• 42:45

Episode number: 71

EE Hosting

with Nevin Lyne


We have Nevin Lyne, Founder and Director of Technology for EngineHosting, as our special guest! Nevin shares tips for optimizing your hosting experience with EE, including configuration best practices, add-ons to help performance and even what to look for in a host provider. We also announce the winners of our listener survey t-shirt giveaway!


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Episode Transcript

CTRL+CLICK CAST is proud to provide transcripts for our audience members who prefer text-based content. However, our episodes are designed for an audio experience, which includes emotion and emphasis that don't always translate to our transcripts. Additionally, our transcripts are generated by human transcribers and may contain errors. If you require clarification, please listen to the audio.


Lea Alcantara: You are listening to the ExpressionEngine Podcast Episode #71 with special guest, Nevin Lyne, here to talk about optimizing your hosting experience with EE. I’m your host, Lea Alcantara, and I’m joined by my fab co-host,

Emily Lewis: Emily Lewis.

Lea Alcantara: This episode is sponsored by FindBacon.com.…


Lea Alcantara: You are listening to the ExpressionEngine Podcast Episode #71 with special guest, Nevin Lyne, here to talk about optimizing your hosting experience with EE. I’m your host, Lea Alcantara, and I’m joined by my fab co-host,

Emily Lewis: Emily Lewis.

Lea Alcantara: This episode is sponsored by FindBacon.com. There are so many places across the web today that offer job posts for web designers and developers, and it can be time consuming to keep them all under watch. FindBacon.com hand selects the best job sources and aggregates these opportunities into one stream with a single search bar. Head over to FindBacon.com today to see what all of the sizzle is about. Oink, oink.

Emily Lewis: The ExpressionEngine Podcast would also like to thank Pixel & Tonic for being our major sponsor of the year. [Music ends] Hi Lea, how are you?

Lea Alcantara: Pretty good. I had a combination lazy/busy weekend so I was kind of sitting through Season 2 of the Sopranos.

Emily Lewis: Nice.

Lea Alcantara: And I saw Prometheus this weekend.

Emily Lewis: Oh, what did you think of it?

Lea Alcantara: Eh, my two-second review is that it really doesn’t live up to the hype. It was kind of great in the first half, and then kind of faltered in the last half.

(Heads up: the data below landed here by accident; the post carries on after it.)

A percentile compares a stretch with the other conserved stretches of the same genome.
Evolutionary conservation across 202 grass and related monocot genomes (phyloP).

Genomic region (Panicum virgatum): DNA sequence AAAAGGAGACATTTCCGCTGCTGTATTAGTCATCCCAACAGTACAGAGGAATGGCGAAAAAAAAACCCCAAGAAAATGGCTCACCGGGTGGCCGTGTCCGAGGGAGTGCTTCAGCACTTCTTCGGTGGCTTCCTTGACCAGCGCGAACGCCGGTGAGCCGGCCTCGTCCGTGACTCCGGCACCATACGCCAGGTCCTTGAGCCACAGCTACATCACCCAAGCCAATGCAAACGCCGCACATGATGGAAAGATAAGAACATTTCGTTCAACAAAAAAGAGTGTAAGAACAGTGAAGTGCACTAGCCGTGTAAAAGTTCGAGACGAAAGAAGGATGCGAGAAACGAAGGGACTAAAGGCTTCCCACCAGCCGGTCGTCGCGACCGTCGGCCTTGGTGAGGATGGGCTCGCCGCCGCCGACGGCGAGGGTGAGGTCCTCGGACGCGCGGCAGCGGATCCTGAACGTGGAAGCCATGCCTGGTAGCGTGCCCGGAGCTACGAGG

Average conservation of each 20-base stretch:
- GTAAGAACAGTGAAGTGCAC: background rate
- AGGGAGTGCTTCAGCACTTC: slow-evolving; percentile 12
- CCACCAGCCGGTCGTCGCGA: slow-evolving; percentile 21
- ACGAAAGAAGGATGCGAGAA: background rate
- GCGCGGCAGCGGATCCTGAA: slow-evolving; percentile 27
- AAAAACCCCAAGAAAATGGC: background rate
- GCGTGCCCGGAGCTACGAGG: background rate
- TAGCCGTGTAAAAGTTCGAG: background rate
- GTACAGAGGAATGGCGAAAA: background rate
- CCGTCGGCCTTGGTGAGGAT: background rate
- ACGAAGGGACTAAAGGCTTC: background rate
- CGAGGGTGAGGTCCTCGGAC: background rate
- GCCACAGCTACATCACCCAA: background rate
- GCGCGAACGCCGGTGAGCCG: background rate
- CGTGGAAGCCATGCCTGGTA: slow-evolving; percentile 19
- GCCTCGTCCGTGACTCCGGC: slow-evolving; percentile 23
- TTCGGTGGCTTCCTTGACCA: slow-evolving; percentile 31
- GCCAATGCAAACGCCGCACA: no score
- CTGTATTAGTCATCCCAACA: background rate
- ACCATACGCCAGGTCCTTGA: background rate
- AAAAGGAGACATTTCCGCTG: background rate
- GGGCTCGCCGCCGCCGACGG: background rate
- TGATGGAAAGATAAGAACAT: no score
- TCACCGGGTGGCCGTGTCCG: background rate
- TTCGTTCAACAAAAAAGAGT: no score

Emily Lewis: Oh.

Lea Alcantara: Yeah. So how about you, what were you up to?

Emily Lewis: I’ve been working my tail off. [Laughs]

Lea Alcantara: Oh yeah.

Emily Lewis: It’s been a really busy few weeks lately, which is good, but I don’t think I’ve had a full day off in almost a month.

Lea Alcantara: Yikes.

Emily Lewis: I did though get some much needed ass-on-couch time on Sunday and had a mini-Netflix marathon.

Lea Alcantara: Nice. Nice. So we’ve reached a few milestones for EE Podcast this month. By the time we closed the survey, we’ve received a total of 173 responses!

Emily Lewis: I still can’t believe it. Our community is just incredible.

Lea Alcantara: And for those listeners who entered, you must be wondering which lucky five entrants won a lovely EE Podcast t-shirt. Basically, we just put the entry numbers into a random number generator and those chose the emails attached to those entry numbers. So without further ado, the lucky 2012 EE Podcast survey tee shirt winners are – hopefully I’m saying these right, I apologize in advance if I’m mispronouncing your name - Bas van Ginkel, Leevi Graham, Tom Gorham, Wayne Speir, and Preston C.

Emily Lewis: Congratulations, all you winners! [Laughs]

Lea Alcantara: [Laughs]

Emily Lewis: Thank you so much for taking the time with our survey. We will be contacting each one of you guys shortly to get your mailing addresses. Oh, and before I forget, Lea, I also wanted to mention another milestone, it’s our anniversary this Saturday, June 23rd. [Laughs]